The warrantless arrest of at least five Filipinos who made implausible online death threats against President Rodrigo Duterte has sparked allegations of police abuse and raised fears of a crackdown against citizens who may be acting out during the coronavirus quarantine.
On May 11, National Bureau of Investigation agents arrested Ronnel Mas, a 25-year-old public school teacher who had tweeted that he would pay 50 million pesos (S$1 million) to anyone who would assassinate the president.
On May 12, police in the southern province of Cebu arrested Maria Ceron, 26, for offering 75 million pesos for a hit job on Duterte. And on May 19, police arrested a young man, who was not named, for writing on Facebook: “200 million to anybody who kills Duterte. Bring me his head here in my barangay (village).”
Observers have said the arrests are “illegal”, while doctors have called for more understanding of people making outlandish statements while under quarantine.
Lawyer Christian Monsod, who helped write the country’s constitution in 1987, told the Philippine Daily Inquirer: “The arrests were unconstitutional. No warrant of arrest. No complaint. No basis for a warrantless arrest.
“Whether [the messages were] libellous or not is for a court to decide, not the police,” Monsod said.
The Presidential Security Group was quoted by local tabloid Abante TNT as saying that “anybody could be held liable if he threatens to harm or kill a person, what more if the one that is threatened is the president of the republic”.
Abante TNT said the authorities were looking for others who posted threats online, including one person who had asked the terrorist group Abu Sayyaf to shoot Duterte.
The arrests come a month after Duterte appeared to give the green light for police to “shoot dead” violators of the lockdown.
Police have also arrested other critics insulting Duterte on social media. On May 13, Reynaldo Orcullo, a 41-year-old salesman, was arrested after writing on Facebook that Duterte was “buang (crazy)” and an “a*****e”.
Law enforcers cited several reasons for the warrantless arrests: Inciting sedition, cyberlibel, and in the case of Mas, violating the code of conduct for public officials.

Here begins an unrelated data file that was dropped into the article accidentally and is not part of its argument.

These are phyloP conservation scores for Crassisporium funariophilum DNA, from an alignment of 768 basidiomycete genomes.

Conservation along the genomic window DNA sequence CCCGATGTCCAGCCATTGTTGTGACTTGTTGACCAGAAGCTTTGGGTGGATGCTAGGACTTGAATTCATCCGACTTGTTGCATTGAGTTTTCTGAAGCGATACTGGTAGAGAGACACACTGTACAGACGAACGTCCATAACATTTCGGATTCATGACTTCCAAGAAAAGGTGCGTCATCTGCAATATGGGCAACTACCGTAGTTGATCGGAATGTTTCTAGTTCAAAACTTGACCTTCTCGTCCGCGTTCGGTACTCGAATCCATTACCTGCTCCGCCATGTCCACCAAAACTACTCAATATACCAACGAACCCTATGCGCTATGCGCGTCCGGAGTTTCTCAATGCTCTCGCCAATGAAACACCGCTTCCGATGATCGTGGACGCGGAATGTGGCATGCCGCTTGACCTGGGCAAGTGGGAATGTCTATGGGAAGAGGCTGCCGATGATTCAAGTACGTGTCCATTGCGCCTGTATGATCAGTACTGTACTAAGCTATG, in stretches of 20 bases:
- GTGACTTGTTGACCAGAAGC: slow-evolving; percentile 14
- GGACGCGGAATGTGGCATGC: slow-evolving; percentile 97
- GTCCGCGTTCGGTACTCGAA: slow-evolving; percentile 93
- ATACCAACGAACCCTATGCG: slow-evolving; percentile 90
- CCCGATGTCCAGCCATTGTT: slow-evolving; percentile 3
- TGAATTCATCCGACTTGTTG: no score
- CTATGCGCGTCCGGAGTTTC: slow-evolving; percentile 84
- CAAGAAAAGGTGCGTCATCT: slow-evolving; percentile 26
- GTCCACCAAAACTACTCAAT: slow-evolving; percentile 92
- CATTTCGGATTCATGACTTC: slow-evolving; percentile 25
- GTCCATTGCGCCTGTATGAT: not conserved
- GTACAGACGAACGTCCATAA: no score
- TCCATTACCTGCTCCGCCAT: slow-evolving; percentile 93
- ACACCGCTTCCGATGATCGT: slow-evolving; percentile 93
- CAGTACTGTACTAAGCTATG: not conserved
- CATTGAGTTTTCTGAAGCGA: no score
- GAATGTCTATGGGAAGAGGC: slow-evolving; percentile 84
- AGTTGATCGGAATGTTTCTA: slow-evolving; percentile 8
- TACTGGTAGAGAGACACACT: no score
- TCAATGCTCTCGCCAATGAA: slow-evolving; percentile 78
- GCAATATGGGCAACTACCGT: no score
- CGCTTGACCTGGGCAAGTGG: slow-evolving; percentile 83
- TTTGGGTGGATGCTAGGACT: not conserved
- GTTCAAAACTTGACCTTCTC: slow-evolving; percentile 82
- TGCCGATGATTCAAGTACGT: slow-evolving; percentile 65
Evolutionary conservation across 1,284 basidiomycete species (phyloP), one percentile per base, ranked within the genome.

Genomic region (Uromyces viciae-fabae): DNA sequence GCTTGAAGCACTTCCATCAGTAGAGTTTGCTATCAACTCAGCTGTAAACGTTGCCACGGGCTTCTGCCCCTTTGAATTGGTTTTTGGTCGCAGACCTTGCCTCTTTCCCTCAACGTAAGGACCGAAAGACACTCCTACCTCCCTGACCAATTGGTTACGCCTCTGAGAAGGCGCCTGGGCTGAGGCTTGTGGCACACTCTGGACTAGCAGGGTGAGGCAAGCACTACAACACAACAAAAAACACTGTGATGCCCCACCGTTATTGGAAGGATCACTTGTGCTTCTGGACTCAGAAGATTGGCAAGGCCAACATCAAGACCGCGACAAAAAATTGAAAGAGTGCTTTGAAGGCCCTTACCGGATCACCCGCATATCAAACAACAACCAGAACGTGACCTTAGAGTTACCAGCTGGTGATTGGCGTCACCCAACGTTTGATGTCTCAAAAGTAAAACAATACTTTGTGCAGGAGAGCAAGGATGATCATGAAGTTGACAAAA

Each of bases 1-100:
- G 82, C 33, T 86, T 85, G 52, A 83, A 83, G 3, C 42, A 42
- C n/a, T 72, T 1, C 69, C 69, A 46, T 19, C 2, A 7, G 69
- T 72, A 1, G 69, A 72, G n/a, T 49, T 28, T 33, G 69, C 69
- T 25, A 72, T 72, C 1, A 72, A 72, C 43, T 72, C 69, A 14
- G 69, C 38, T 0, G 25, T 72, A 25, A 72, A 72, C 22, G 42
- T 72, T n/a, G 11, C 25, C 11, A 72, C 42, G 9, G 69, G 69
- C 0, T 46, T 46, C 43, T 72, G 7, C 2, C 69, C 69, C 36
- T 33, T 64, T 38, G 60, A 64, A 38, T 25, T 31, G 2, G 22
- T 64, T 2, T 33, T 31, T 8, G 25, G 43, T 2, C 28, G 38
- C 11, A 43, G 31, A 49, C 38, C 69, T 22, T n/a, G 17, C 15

Unhappy over the shutdown of the Philippines’ largest broadcaster ABS-CBN, Mas fired off some tweets criticising Duterte, including one in which he offered a bounty for Duterte’s death.
Although it was clear Mas was not wealthy enough to pay the fee he was claiming to offer, he later appeared handcuffed at a media briefing, where he was made to “confess”.
The Justice Department said Mas’ arrest was “invalid”, but it became valid when Mas “confessed extrajudicially” to the media. After eight days in jail, Mas was released on bail of 72,000 pesos.
Those arrested without warrants have apologised and said they were joking. Mas said he just wanted to attract attention.
Critics have highlighted the irony that police would go after people making outlandish death threats against Duterte, a president known for making death threats himself. In 2017, he threatened to behead former president Benigno Aquino III for saying “nothing was happening” in the government’s drugs war.
Duterte has also called on people to kill oligarchs, priests, drug lords and corrupt officials. He has instructed soldiers to shoot female rebels in the genitals.
Manuel Mogato, a former journalist who covered the Philippine police and military for decades, said: “The arrests of ordinary people who speak out or make jokes on killing the president have a chilling effect.
“It’s like (Duterte) is a king who can’t be criticised,” he said.
Mogato said the police were emboldened to arrest without warrants because “Duterte has repeatedly (told police) ‘I will not allow you to go to jail’”.
He added that there were likely to be more cases of police abuse because “under Duterte, police professionalism is vanishing”.
Chel Diokno, a human rights lawyer, said: “It is not the job of the police to protect the president from the opinions of citizens. Their job is to protect the citizens.”
Psychiatrist Ricardo Soler said the coronavirus quarantine, which has seen entire cities in the Philippines locked down, had “exacerbated psychiatric conditions very badly”.
Filipinos were suffering under the quarantine and those acting out needed to be evaluated, not arrested, he said.
“It’s a very, very big problem,” Soler said. “There are so many on Twitter, on WhatsApp, who are so upset. They just need to vent out or let go of their emotions.”
This article was first published in South China Morning Post.